Consent is one of six lawful bases for processing personal data. Apart from consent, however, the GDPR envisions five specific conditions that allow user data to be processed unconditionally without the need for consent collection. These situations include:

  • Contractual requirement. When you supply goods or services requested by a data subject, their consent may be prerequisite for the fulfillment of the order – e.g. a user must provide an address to have their products sent to them by an e-commerce website.
  • Legal obligation. When processing a particular type of data is a legal obligation, such as the processing of criminal records.
  • Vital interest. If processing user data is vital for the protection of someone’s life. Healthcare and insurance sectors, for example, don’t need to ask for consent.
  • Performance of public tasks. Authorities performing their official functions or tasks in the public interest don’t need to comply with consent-collection requirements – e.g. government departments, schools, hospitals, and the police.
  • Legitimate interest. When there is a genuine reason for processing personal data without consent. Interpretations of this legal ground may vary, but a good example would be risk assessment or checking children’s age, such as in an online liquor store.

Naturally in some of the above cases, the data processor’s interests and the interests of the individual must be balanced and cannot outweigh the negative effects to the individual’s rights and freedoms. This doesn’t seem obvious for everyone, as there are AdTech companies that use wrongheaded interpretations of legitimate interest as legal ground for their collection and use of personal data for profiling and targeting. The GDPR addresses these situations specifically in Article 6:

Processing is necessary for the purposes of the legitimate interests pursued by the controller or by a third party, except where such interests are overridden by the interests or fundamental rights and freedoms of the data subject which require protection of personal data, in particular where the data subject is a child.

The Core Functionalities of a CMP

A functional consent-management platform should cover the whole visitor life cycle, from getting the consent of a new visitor to handling their data-subject request.

Collection of Consents

First off, users must be informed that their personal data is being processed. Detailed information about the scope of data processing should be included in the Privacy Policy or a pop-up notice (or both). At the same time, you must let users decide if they agree to the specific purposes of processing.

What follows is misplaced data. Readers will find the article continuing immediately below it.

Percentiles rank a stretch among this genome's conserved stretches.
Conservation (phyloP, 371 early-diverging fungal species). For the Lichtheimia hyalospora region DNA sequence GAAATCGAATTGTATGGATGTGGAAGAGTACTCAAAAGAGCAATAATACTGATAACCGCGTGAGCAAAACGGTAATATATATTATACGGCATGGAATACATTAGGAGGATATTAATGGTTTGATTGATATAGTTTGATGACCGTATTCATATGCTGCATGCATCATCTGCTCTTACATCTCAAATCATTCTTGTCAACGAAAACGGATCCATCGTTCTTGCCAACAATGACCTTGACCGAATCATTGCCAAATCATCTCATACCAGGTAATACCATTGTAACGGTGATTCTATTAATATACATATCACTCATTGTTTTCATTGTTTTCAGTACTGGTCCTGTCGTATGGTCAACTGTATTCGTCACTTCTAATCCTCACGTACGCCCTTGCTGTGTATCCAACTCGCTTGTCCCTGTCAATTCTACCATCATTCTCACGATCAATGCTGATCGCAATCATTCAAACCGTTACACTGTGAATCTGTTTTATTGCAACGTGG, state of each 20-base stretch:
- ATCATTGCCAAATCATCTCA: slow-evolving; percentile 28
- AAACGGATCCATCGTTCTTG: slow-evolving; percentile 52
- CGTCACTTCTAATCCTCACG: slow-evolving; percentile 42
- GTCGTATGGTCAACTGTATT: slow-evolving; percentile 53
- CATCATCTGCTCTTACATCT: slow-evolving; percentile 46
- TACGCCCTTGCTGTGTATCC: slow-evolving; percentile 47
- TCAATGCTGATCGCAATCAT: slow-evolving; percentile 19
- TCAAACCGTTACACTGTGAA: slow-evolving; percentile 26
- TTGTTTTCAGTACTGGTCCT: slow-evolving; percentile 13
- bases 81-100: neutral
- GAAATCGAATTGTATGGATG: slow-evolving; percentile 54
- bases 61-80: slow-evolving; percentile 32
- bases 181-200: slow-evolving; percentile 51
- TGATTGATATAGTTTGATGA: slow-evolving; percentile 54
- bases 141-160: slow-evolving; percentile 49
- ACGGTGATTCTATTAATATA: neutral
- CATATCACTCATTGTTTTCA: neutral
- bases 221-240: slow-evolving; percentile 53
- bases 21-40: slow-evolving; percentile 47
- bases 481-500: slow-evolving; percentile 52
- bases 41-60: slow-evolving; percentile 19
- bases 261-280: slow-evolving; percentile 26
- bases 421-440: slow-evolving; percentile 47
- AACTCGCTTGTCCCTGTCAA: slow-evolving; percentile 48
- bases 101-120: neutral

While the GDPR does not clearly indicate what a consent request should look like, pop-up boxes are considered to be the industry standard and are the most common implementation.

Consent Box
A single consent form is useful when consent is requested for a single purpose. Here: analytics (Source: Piwik PRO Consent Manager)

Users must be allowed to give their consent in a free manner – e.g. access to website content cannot be contingent on obtaining user consent for remarketing. Consent should also be granular; users must be allowed to selectively decide what types of tracking, analytics and other activities their data can be used for.

An example of an extended consent form that allows users to give consent in a more granular manner – i.e. selectively for a number of processing purposes (analytics, remarketing or content personalization). (Source: Piwik PRO Consent Manager)

A consent-management platform will ensure that a user’s selection will be remembered and respected. The data will only be used for the purposes agreed to by the user.

Information about the choices is stored in a first-party cookie, which means that users will be requested to give their consent again after deleting browser cookies or switching to another device or browser.

The database of all visitors’ consents is accessible for the owner of the website from the CMP admin panel. Consent decisions, depending on the settings in the CMP, can be saved for a limited period of time. Also, users can be regularly reminded to state their consent decision if they haven’t done so prior.

Keeping Record of Collected Data

A CMP also makes processing data subjects’ requests less complicated by lightening the load during GDPR-compliance audits. Data-privacy authorities may ask you to demonstrate that lawful consent was collected from your users, meaning the following documentation must be kept: